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  1. #1
    Member Priam's Avatar
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    Default Hardware questionnaire

    This is the part where I show just how little I know about computers' physical beings.

    Okay, so I'm looking to beef up my home system with some RAM. Running WinXP Home, got 128MB up ins (I presume all on one slot, but I will admit to not having looked), some kind of pentium 4 processor I believe. Question is, is there anything I need to know about RAM before I shop?

    I know that some years hence, there was DRAM and SDRAM and parity and nonparity and this and that and the other thing, and I've heard that at least some of these differences have since become obsolete to the point of functional nonexistence. But still, I worry--and I could not find a suitable tutorial on this (excellent) site. Information, please?
    "It's everywhere, in the headlines in the newspapers, in the blurry images on television. It is a secret you have yet to grasp, but the first syllable has been spoken in a dream you cannot quite recall." ---Unknown Armies

  2. #2
    Member galena1's Avatar
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    Hi - Go to the link below and run the scanner. It will tell you what you the type you need to upgrade.

    http://www.crucial.com/systemscanner/

    You can also go here -
    http://www.belarc.com/free_download.html
    and download and run this free program and it will produce a detailed report of your system
    Regards.
    I know everything about nothing, nothing about everything and precious little about the bit in between.
    P4-3.0G - Seagate Barracuda 160 - Maxtor 120 - Antec Hard Drive Cooler - 1GRam - Radeon9800Pro - Sony Multi DriveDVDRW - Audigy2 6.1 - XPHome

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    Member Spyware Fighter zep516's Avatar
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  4. #4
    Member Priam's Avatar
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    Excellent. Precisely what I was looking for, on all counts. Thanks!
    "It's everywhere, in the headlines in the newspapers, in the blurry images on television. It is a secret you have yet to grasp, but the first syllable has been spoken in a dream you cannot quite recall." ---Unknown Armies

  5. #5
    Member galena1's Avatar
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    You should, ideally, increase the RAM to 512MB for XP.
    I know everything about nothing, nothing about everything and precious little about the bit in between.
    P4-3.0G - Seagate Barracuda 160 - Maxtor 120 - Antec Hard Drive Cooler - 1GRam - Radeon9800Pro - Sony Multi DriveDVDRW - Audigy2 6.1 - XPHome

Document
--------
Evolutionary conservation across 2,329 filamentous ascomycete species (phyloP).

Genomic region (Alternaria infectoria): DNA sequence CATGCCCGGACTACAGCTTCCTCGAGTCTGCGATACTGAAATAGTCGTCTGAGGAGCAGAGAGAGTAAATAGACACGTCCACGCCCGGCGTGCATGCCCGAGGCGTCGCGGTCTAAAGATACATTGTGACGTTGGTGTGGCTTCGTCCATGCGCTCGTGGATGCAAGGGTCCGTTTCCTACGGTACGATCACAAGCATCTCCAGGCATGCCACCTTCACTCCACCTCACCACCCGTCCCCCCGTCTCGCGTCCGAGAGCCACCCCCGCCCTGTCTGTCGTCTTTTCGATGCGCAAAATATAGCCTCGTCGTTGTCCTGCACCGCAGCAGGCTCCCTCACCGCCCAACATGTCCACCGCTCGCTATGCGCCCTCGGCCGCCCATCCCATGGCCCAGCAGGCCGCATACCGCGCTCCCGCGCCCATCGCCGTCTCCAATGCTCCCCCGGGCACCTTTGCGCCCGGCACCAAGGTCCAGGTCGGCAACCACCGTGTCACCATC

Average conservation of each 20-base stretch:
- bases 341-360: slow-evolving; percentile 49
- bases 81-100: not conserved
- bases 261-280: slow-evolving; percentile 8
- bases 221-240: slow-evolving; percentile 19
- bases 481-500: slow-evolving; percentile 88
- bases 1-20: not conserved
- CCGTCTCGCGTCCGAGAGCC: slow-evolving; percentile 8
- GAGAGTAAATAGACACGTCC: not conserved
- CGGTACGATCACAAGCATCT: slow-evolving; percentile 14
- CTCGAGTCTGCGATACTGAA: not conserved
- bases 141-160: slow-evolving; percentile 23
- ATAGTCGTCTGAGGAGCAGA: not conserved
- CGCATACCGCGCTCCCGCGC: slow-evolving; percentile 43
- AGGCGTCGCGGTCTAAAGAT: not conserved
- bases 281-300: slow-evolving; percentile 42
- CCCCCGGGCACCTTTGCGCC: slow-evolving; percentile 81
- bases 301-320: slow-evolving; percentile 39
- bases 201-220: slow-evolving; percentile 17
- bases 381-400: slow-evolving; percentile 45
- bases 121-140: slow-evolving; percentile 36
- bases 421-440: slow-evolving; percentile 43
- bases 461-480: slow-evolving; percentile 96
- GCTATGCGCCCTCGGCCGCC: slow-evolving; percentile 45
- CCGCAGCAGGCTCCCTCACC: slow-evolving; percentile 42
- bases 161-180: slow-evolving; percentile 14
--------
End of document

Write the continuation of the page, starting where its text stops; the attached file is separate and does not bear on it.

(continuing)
6. #6
    Member Spyware Fighter Grim322's Avatar
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    I agree with Galena that 512 is optimal. But if money is tight, you could add 256, which would give you a total of 384 when combined with the 128.
    Option 1- add 512 to give a total of 640
    Option 2- add 256 to give a total of 384

    Both will be a big improvement over 128, XP will run on 128, but as soon as you try to really do anything, it will slow down, freeze, or crash.
    Charlie

  7. #7
    Member Priam's Avatar
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    Okay, so the situation turned out to not be nearly as bad as I'd thought, I was running 256MB of memory on the computer (and bad memory of my home system while I'm at work) but I went and grabbed a 512MB dimm anyway, for fun.

    Question about that, though. I ended up installing it just fine, but in the ramshackle mess of my attempts to do so, I ended up putting the old memory dimm into dimm slot 2 and the new memory dimm into dimm slot 1. The computer came up just fine, did the POST routines and whathaveyou, up until it got to the point where the windows logo would come up to show that XP was on its way. Would, but didn't--instead, the whole thing reset and the computer went back to the POST routines. Once I switched the dimms around, so that the old dimm was in position DIMM1 where it had originally been, and the new one was in position DIMM2 which had originally been empty, everything was, as they say, copacetic.

    My worry about this is whether this means that it's impossible to get rid of that first dimm, if the computer relies on that DIMM1 slot always containing the same memory module, or if there's something I'm missing about this. Not that I think I'll need to upgrade enough that three dimm slots won't be enough, but the programmer in me (repressed though it is) compels me to explore all possibilities, however unlikely.
    "It's everywhere, in the headlines in the newspapers, in the blurry images on television. It is a secret you have yet to grasp, but the first syllable has been spoken in a dream you cannot quite recall." ---Unknown Armies